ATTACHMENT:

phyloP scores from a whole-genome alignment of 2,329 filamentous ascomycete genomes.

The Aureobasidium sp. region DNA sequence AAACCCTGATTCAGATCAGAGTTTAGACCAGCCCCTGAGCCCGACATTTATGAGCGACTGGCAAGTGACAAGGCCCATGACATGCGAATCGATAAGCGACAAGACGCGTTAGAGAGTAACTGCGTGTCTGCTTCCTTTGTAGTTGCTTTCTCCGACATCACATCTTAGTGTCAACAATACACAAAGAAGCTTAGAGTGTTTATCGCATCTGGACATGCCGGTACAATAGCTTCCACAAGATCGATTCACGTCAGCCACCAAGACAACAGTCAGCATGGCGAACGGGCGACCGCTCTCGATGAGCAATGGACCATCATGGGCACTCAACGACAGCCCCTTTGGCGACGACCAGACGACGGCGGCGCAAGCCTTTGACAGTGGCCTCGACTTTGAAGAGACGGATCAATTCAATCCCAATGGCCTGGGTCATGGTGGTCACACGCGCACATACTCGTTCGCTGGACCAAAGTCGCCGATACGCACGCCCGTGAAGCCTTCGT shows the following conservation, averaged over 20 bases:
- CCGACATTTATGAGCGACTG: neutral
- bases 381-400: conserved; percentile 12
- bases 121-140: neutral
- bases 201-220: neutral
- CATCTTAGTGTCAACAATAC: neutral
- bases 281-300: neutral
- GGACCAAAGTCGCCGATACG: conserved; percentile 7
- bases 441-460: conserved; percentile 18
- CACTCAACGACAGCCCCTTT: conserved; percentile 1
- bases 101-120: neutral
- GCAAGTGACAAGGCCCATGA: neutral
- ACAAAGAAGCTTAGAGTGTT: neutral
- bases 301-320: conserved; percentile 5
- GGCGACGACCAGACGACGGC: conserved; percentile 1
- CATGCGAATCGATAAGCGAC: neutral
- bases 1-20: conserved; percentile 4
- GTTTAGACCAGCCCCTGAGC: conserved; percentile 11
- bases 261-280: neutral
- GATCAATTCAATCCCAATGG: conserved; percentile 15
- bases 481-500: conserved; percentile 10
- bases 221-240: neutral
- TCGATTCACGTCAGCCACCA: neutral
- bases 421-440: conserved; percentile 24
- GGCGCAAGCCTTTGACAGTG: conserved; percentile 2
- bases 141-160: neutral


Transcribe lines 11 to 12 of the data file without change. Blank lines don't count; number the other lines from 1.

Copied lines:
- CACTCAACGACAGCCCCTTT: conserved; percentile 1
- bases 101-120: neutral